The world’s campest biscuit. Not actually particularly nice (well, not unpleasant, just not a biscuit you’d ever choose to buy), they seem to crop up at parties, looking all nervous and unloved, so you’re obliged to eat them to make them feel involved. And then you get a taste for them – not so much as a tasty biscuit in itself, but more a validation of your own pseudo-philanthropy. A very confusing biscuit indeed.

Cadbury’s Fingers
Heh. ‘Fingers’.
Forget all your fancy biscuits – sometimes all you need is a little biscuit stick with a bit of yummy chocolate on it. The Cadbury’s Finger has it all – deliciousness, moreishness, versatility, potential for comedy (both in punnery and application [shoving one up someone’s nose, etc]), and nostalgia. A true all-rounder.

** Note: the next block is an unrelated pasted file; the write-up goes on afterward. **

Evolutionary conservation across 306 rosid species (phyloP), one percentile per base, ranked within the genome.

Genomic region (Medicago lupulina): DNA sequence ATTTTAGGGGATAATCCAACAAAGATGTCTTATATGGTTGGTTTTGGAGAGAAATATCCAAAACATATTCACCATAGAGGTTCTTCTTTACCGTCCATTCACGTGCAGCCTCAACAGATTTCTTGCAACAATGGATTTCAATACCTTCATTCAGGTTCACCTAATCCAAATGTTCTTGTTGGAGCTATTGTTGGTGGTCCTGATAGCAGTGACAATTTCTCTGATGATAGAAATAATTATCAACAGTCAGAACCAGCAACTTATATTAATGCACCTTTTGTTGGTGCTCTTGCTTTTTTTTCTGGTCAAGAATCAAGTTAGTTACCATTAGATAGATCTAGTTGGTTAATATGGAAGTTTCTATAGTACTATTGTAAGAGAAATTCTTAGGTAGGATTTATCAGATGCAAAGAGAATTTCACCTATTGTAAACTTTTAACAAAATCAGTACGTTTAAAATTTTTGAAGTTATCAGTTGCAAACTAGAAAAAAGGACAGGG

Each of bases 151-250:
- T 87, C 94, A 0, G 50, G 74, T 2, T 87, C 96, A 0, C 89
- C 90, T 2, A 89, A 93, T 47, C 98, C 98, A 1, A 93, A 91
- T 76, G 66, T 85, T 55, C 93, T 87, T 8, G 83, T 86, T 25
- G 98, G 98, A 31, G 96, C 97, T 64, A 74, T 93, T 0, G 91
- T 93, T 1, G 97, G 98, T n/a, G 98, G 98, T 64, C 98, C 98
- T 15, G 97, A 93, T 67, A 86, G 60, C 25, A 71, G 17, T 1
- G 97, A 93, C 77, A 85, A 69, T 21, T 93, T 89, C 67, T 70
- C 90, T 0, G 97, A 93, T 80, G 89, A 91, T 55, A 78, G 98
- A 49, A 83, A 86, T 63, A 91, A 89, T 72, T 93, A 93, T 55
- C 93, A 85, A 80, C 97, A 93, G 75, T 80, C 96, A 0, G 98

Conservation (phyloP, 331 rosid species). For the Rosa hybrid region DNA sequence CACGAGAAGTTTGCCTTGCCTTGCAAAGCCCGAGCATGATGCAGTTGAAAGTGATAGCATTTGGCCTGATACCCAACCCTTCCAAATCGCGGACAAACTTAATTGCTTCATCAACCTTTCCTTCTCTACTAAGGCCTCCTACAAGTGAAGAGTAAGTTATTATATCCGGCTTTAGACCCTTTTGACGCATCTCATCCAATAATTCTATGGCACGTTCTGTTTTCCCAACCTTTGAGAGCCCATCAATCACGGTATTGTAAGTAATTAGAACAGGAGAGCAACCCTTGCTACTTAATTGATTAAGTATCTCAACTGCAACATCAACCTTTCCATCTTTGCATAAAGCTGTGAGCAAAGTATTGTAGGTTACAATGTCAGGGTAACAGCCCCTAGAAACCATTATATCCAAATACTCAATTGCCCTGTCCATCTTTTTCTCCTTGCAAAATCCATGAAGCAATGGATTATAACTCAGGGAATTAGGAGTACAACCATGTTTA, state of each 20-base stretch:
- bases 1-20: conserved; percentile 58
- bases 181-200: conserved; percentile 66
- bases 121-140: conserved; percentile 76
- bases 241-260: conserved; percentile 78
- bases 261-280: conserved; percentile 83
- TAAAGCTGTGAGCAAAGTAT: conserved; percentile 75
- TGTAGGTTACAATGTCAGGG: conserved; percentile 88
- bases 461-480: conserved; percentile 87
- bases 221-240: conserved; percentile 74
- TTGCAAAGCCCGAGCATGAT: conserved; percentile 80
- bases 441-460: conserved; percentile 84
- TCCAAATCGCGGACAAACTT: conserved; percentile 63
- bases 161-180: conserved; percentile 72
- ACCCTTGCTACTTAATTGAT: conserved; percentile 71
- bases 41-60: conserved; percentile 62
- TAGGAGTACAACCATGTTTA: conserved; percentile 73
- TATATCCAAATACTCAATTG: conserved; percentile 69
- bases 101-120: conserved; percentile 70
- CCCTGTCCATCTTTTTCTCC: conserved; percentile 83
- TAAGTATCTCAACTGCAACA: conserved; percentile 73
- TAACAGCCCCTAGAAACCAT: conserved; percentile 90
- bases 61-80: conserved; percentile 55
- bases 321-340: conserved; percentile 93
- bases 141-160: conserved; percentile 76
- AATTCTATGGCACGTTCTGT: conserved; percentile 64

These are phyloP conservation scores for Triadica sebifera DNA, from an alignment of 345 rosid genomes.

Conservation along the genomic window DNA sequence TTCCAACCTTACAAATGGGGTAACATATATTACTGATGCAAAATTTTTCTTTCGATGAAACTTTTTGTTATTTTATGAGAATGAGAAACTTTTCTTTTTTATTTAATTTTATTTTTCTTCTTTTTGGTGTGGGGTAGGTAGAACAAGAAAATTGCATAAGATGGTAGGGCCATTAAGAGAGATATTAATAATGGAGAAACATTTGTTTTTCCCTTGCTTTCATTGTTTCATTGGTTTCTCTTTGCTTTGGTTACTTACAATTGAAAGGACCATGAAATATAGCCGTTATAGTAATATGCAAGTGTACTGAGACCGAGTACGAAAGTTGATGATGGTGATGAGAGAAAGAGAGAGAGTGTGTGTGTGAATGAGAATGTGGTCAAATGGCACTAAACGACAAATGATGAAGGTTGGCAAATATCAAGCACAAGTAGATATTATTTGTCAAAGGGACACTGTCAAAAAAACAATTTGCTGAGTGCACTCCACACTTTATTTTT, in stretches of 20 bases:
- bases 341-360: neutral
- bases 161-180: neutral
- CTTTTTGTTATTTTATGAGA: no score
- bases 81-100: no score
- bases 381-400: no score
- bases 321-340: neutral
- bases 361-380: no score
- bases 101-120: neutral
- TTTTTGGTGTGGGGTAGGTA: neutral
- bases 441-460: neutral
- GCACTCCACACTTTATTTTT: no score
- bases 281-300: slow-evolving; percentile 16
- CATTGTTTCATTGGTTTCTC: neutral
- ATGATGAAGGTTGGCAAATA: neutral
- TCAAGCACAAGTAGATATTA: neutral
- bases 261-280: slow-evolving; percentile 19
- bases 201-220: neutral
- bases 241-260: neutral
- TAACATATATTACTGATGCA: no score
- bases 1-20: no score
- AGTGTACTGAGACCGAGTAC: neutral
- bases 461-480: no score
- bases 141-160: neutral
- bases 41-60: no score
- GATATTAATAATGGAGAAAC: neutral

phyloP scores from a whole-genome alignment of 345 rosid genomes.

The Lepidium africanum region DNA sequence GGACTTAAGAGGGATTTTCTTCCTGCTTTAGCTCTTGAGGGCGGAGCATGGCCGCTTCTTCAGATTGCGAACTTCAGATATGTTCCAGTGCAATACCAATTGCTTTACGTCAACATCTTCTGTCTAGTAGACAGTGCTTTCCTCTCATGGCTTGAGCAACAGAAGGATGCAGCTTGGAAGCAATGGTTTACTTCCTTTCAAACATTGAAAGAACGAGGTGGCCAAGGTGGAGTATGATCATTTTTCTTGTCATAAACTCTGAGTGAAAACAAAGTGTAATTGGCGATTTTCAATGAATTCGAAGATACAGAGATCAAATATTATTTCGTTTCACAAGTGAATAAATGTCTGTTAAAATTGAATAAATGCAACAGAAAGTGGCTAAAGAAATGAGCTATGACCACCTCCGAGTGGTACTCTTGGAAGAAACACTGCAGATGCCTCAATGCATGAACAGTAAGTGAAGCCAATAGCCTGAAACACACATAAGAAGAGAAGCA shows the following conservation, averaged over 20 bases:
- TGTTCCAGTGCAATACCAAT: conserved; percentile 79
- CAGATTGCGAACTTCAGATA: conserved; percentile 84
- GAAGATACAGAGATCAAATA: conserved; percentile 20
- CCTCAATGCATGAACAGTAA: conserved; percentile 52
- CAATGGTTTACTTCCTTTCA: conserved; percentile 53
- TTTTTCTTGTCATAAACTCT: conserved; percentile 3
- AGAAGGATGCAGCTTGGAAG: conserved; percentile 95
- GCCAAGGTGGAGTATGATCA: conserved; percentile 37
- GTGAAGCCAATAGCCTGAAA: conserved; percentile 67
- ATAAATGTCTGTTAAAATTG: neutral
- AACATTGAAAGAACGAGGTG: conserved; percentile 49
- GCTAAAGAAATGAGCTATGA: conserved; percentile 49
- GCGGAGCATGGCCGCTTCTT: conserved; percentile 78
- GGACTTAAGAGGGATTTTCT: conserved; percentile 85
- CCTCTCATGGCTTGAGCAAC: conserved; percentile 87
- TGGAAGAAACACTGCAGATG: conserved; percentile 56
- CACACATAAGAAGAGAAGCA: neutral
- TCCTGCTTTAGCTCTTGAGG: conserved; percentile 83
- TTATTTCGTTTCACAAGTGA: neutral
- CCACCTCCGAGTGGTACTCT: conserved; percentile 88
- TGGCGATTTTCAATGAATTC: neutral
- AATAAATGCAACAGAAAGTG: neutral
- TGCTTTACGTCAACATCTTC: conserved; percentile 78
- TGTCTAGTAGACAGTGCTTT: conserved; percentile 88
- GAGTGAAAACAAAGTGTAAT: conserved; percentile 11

Go on then, what’s your favourite biscuit? Taxi? Jammie Dodger? Blue Riband?
Actually, I don’t care, I’m off to the shops. Jonesing for Hob Nobs.

10 Reasons Why Time Travel is No Good

I love these Glove & Boots videos. And this one is brilliant.

Fight Game Scenery

A wonderful bit of video game nostalgia for you here - the backdrops from the arenas of conflict in various classic fight games. Click here to see - there are dozens of them, all as animated gifs. Ah, misty eyes.

The World's End

If this is as good as it looks (which it will be), then the Shaun of the Dead/Hot Fuzz/The World's End combo will be possibly the greatest trilogy in the history of cinema.

The legend of the QWERTY keyboard